Canberk Ucel

Canberk Ucel
  • Doctoral Candidate

Contact Information

Research Interests: sustainability, agricultural productivity, organization of agricultural value chains, smallholders & industrial development, Big Data in farming, local sourcing

Links: Linkedin Profile

Overview

Canberk Ucel is a sixth year doctoral student specializing in Operations Management, with a particular interest in agricultural productivity and sustainability.

His primary research looks at how companies and farmers could use data analytics, alternative farm management approaches and value chain innovations to address environmental, economic and social challenges in agricultural systems. He leverages industry partnerships to access unique, proprietary data on farm operations, and conducts extensive field work, to generate useful insights and practical recommendations for the farmers, companies and policymakers. He is currently working on two main research projects. In his first project, he collaborates with a prominent international organization to study smallholder farming in South-East Asia. This project uses unique data to explore the drivers of low farm productivity and farmer poverty and how better-informed farming practices and alternative supply chain arrangements could help address these challenges. His second project studies large-scale, industrial farming in the U.S. Mid-West through an extensive partnership with an agricultural technology startup. In this project he uses unprecedented data on farm operations to develop risk- and data-driven farm management strategies that could improve farm profitability while significantly reducing environmental impact. Several of his initial findings in both projects have been keenly observed by farmers and companies and he is currently working to develop these findings into immediately actionable recommendations for farmers and companies. He is also interested in exploring longer term solutions to agriculture’s environmental, economic and social challenges, such as regulatory changes, focused infrastructure investments, and altering value chain organization to better involve the front-line workforce, farmers, in technology development and research work.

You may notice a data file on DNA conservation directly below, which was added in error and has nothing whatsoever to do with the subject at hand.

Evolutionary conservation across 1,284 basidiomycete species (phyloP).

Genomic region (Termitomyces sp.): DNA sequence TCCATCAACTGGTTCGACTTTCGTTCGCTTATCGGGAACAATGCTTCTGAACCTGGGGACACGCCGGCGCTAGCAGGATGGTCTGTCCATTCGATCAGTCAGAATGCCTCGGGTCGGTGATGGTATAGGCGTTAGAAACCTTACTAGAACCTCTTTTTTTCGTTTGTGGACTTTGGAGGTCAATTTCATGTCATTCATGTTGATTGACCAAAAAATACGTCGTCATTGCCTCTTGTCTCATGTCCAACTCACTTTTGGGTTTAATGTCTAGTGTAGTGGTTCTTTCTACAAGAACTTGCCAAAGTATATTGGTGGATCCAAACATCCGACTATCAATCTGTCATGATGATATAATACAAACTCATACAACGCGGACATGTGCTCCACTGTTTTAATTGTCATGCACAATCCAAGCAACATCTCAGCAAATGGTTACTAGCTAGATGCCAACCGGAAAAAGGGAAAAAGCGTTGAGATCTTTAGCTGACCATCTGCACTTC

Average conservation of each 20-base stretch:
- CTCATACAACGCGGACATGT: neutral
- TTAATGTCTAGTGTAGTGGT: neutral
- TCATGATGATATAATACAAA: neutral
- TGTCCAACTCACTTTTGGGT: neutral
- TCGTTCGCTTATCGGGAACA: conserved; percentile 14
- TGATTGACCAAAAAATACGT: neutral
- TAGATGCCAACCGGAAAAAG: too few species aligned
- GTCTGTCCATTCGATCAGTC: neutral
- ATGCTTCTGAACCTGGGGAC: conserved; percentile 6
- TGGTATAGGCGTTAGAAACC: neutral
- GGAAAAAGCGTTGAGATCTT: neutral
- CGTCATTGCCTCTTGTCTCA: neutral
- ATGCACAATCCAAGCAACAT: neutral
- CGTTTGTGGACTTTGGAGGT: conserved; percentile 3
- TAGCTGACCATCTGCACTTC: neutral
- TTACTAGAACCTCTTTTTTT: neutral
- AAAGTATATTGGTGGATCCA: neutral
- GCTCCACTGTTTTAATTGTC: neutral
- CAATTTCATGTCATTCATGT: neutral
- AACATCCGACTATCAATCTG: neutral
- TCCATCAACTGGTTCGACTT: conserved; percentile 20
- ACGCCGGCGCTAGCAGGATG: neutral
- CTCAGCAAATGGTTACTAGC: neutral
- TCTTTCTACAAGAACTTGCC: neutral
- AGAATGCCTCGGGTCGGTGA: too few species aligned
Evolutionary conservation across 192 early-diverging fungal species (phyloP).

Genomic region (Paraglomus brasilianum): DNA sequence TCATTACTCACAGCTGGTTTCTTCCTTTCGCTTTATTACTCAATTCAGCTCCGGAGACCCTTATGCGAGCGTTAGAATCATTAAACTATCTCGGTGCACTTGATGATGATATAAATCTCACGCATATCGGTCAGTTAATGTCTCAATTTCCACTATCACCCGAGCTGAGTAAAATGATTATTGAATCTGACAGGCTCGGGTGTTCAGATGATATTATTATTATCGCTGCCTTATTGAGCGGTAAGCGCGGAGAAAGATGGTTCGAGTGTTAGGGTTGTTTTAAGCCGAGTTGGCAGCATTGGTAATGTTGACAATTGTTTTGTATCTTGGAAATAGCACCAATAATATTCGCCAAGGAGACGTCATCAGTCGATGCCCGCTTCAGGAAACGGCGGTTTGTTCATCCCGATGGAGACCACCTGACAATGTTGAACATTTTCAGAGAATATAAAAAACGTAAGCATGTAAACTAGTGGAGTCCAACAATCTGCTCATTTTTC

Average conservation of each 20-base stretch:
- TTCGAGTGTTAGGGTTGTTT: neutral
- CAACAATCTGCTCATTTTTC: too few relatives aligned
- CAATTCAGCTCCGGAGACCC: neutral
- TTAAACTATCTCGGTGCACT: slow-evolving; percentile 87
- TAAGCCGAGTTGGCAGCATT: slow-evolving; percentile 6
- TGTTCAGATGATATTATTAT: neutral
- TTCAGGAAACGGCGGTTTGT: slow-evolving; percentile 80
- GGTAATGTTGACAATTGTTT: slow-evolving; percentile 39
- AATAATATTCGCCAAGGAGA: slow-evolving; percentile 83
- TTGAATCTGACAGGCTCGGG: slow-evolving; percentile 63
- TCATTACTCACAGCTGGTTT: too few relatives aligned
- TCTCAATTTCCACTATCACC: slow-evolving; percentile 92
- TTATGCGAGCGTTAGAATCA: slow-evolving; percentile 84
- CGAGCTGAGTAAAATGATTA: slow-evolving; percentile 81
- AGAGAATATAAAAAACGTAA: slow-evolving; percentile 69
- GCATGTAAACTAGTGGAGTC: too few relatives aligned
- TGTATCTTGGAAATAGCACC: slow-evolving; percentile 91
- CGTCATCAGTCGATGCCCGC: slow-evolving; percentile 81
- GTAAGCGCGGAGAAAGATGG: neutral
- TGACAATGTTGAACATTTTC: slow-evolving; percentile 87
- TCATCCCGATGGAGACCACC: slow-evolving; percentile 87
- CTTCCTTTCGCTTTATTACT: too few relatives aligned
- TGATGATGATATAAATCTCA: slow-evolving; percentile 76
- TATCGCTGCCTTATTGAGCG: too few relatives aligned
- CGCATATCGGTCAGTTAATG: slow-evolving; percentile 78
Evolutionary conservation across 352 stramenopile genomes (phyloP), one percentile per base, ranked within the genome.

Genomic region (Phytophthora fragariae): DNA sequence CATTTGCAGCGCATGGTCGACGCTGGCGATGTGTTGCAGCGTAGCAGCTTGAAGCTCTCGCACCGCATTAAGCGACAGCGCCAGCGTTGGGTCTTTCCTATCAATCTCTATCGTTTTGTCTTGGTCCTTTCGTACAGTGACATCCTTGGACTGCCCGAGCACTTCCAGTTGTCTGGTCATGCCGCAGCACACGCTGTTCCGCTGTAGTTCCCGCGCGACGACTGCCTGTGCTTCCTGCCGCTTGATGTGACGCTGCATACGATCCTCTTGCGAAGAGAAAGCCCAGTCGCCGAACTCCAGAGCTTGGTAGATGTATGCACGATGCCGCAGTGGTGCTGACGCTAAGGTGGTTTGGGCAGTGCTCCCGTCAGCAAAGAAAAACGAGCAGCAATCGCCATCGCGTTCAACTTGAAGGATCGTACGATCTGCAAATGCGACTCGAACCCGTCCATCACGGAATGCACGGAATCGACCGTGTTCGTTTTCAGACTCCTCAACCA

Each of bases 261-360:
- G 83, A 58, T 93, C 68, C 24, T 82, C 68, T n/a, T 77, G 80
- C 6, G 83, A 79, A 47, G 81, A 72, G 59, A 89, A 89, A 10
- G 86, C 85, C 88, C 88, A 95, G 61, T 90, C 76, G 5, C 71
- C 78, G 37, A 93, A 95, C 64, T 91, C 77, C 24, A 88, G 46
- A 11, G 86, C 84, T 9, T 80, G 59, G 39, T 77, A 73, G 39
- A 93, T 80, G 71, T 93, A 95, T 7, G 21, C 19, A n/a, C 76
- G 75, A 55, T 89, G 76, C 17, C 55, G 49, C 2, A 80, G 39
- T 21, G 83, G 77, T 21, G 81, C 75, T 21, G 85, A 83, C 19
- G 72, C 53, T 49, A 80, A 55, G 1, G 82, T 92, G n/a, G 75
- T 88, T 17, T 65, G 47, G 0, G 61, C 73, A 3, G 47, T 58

He received his undergraduate degree from Bilkent University in Ankara, Turkey in Industrial Engineering prior to joining the program. At Penn, he has been involved in the Wharton Doctoral Council and has represented Wharton research students at Penn’s graduate student government for the past two years. When he is not working on his research, he spends time learning music production and digital arts.

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